The systematic nature of the illegal logging also puts Peru’s burgeoning REDD+ program (Reducing Emissions from Deforestation and Forest Degradation) into doubt according to the EIA, which notes that Peru will likely receive around $150 million to reduce emissions through better forest protection.
“Unless Peru and its international donors acknowledge the systemic failures of governance in the current forest
sector and judicial system, it is unlikely that any REDD strategy will be successful,” the report reads.
The report recommends that Peru should raise the issue of illegal logging to a “national priority” and conduct a thorough reform of the system, including strengthening law enforcement agencies to better deal with illegal logging, support indigenous groups to manage their own forest concessions, create better mechanisms to trace woods, rapidly investigate any irregularities, and list more tree species under CITES.
The campaigners note that Peru appears to be making some progress, noting that government data proved essential to their investigation.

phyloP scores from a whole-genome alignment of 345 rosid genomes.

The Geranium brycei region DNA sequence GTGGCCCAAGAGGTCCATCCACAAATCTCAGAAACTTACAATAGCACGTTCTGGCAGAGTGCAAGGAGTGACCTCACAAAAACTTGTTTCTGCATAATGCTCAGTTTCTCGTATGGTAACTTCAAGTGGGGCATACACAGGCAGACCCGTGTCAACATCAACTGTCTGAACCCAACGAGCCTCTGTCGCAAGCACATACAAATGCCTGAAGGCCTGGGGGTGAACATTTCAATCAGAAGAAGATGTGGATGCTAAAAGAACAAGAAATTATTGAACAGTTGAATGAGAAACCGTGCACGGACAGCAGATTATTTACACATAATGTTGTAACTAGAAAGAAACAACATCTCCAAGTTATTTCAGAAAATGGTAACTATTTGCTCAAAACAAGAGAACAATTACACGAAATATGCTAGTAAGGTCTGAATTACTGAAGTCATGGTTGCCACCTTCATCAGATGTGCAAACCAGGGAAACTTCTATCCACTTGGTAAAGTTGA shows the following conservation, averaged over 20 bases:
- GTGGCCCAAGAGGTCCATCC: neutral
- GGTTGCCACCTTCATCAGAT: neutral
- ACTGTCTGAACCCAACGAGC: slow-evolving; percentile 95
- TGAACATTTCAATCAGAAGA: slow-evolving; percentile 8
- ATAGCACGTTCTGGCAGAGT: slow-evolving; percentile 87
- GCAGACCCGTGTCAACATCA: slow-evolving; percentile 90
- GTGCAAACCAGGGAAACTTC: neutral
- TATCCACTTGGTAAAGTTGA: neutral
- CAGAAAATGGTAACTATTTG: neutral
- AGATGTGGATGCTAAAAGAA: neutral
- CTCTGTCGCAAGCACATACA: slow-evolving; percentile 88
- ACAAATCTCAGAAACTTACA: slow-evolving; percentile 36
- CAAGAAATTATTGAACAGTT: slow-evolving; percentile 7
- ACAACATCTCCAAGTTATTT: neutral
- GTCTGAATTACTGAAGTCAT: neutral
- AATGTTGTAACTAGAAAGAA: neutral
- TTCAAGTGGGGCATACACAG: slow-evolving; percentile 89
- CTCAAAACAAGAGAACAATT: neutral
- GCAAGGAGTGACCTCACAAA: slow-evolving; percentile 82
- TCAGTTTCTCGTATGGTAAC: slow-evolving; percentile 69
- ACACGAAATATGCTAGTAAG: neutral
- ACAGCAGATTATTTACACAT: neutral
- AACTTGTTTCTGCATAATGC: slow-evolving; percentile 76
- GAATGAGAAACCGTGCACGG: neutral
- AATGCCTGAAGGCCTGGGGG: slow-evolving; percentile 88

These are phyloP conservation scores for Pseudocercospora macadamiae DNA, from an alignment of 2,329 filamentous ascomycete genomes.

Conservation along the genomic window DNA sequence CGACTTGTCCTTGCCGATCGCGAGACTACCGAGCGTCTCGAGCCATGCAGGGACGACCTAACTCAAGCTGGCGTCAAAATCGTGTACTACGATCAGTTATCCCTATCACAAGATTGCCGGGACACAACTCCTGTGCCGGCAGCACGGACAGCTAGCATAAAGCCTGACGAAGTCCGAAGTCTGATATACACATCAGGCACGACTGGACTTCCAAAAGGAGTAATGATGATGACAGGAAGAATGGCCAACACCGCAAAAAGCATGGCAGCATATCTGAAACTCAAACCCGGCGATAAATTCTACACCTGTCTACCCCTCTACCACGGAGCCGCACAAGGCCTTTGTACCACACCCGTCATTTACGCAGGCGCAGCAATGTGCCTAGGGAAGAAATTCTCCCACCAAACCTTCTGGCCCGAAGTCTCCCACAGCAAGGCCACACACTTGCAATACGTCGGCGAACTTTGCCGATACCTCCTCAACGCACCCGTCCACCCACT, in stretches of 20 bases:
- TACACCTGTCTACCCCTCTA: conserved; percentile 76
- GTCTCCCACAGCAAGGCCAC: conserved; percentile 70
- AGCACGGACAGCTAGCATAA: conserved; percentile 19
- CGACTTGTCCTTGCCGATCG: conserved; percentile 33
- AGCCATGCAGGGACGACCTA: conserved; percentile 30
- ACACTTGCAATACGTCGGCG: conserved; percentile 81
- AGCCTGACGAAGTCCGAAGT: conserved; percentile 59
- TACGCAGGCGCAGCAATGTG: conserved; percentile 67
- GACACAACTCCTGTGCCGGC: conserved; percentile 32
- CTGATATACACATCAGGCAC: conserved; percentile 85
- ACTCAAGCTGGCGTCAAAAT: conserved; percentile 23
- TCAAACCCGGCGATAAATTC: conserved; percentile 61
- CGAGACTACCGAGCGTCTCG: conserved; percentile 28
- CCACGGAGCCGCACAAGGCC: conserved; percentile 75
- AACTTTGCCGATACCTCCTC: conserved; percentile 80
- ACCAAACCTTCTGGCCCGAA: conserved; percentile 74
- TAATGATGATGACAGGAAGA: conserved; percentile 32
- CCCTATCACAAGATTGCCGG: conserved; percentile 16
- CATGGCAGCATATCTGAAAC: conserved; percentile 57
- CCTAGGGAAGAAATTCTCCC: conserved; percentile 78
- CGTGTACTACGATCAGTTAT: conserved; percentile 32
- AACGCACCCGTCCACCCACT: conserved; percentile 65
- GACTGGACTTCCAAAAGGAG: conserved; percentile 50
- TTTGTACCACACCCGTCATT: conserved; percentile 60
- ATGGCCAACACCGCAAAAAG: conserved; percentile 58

“Additional oversight by Peruvian agencies is beginning to demonstrate the extent of fraud in the sector—but hopefully to change it as well,” said Andrea Johnson with EIA. “We urge Peru to continue down the path of transparency and reform on which it’s headed, and call upon governments and buyers to support these efforts wholeheartedly. The future of the world’s most magnificent forests depends on it.”
The U.S. government for its part must request wood audits under the Fair Trade Agreement, and investigate local companies under the Lacey Act which may be knowingly importing illegally logged wood from Peru.
In the meantime, the report says that “wood from Peru should be currently be considered very ‘high risk’ for international buyers concerned about legality and compliance under laws such as the Lacey Act or the European Union Timber Regulation, or about possible actions under the U.S.-Peru Free Trade Agreement.”
Mosaic of deforestation and illegal gold mining near the Transoceanic highway in Peru. Photo by: Rhett A. Butler.